‘Death – I used to sit here and she used to sit over there, and death was as close as you were’. Thus explaining that she followed her desires without consequence and as a result people turned against her and she was put outside the norm of socially acceptable behaviour of women and outcast, everybody that meant anything to her turned against her as a result of her ‘shady’ past; Mitch being the main example of this.
Blanche seems to have a desire for fantasy and ideals, ‘I don’t want realism, I want magic!’ This is shown when she hides the fact that she is ageing and changing by employing the paper lampshade to cover the harsh light bulb in the living room. ‘[Fearfully]: Light? Which light?! What for?!…Don’t turn the light on!!’ She also fantasises over having men waiting at her feet for her every word, Williams portrays this through the character of Shep Huntleigh where Blanche is constantly dropping his name in here and there as if trying to convince herself that she has a saviour who cares for her and will help her when she finds herself in difficulty. ‘Mr Shep Huntleigh, just now this wire inviting me on a cruise of the Caribbean!’
Williams presents desire as something that has the capability to destroy and he shows that this is present in all humans, when Stella and Stanley send Blanche to a mental institution and thus destroying her last chance at happiness which was with Mitch.
Arthur Miller also discusses this subject with force in ‘The Crucible’, where the town of “Salem is ripped apart by hysteria over witchcraft” (4), this relates to how Blanche is torn apart by the ‘suggested’ rape by Stanley and it marks the start of her breakdown. The Blue piano is a constant motif throughout the play and portrays what’s happening in Blanches mind, when the blue piano goes into a ‘hectic breakdown’, its representing the deterioration of Blanche and thus the end of all her desires.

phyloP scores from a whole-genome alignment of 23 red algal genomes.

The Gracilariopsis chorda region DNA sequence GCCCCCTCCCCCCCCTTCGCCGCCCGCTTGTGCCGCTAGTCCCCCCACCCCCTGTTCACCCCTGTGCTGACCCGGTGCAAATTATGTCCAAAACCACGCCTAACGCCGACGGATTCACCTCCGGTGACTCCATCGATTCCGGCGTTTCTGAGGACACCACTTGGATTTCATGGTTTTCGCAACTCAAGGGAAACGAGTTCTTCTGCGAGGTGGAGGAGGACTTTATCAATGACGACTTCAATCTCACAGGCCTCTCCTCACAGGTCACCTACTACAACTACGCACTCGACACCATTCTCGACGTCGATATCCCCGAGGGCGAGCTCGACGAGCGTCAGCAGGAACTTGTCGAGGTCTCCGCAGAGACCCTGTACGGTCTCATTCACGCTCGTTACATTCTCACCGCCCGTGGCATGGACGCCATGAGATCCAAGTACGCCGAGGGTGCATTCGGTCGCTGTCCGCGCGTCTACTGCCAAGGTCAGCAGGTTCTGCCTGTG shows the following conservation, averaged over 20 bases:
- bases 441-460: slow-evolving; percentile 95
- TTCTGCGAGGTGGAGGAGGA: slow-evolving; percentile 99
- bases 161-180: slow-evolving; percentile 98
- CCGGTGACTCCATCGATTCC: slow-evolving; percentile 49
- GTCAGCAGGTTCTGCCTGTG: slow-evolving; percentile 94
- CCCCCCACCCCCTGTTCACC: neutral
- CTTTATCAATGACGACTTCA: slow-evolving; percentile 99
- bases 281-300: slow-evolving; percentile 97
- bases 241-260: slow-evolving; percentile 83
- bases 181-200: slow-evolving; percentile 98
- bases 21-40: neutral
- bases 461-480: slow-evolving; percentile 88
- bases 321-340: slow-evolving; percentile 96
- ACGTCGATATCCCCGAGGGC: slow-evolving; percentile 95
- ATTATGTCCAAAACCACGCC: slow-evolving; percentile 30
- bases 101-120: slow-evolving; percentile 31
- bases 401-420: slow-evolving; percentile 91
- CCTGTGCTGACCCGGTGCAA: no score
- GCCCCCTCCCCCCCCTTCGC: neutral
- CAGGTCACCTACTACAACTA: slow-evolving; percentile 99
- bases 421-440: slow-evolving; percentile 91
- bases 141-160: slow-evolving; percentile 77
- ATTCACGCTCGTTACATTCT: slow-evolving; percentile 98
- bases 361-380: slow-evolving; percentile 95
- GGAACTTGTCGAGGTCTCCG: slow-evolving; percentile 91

Desire at the end of the play is shown by Tennessee Williams to be replete, Stella is pregnant, but grieves the loss of her sister, ‘She sobs with inhuman abandon and surrenders to crying now that her sister is gone.’ “The Streetcar that was named ‘Desire’ which brought Blanche to Elysian Fields is changed to ‘Cemeteries’, its destination is ‘The Land of the Dead’.
Streetcar draws an analogy between the control of desire and the representation by the theatre of the death of desire.” (5) By representing the death of desire Williams surpasses the issues of ‘sanity’ or ‘insanity’, ‘truth’ or ‘illusion’, to expose the emotional social law which makes those terms significant.
Although Blanche is taken to a mental institution at the end of the play, she still smiles, this could be because she has completely devolved herself into her fantasy life, and also suggests that she is the one who benefits from the ordeal as she has found happiness is her unreal fantastical world.
(1)– A Streetcar named desire – commentary by Patricia Hern
(2) – New Orleans history, Wikipedia http://en.wikipedia.org/wiki/New_Orleans#Beginnings_through_the_19th_century
(3) – Lepidopteral Symbology – http://www.insects.org/ced4/symbol_list1.html
(4) – The Crucible – Arthur Miller
(5) – The Fate of the Symbolic in a Streetcar named desire (pg. 121) – Kathleen Hulley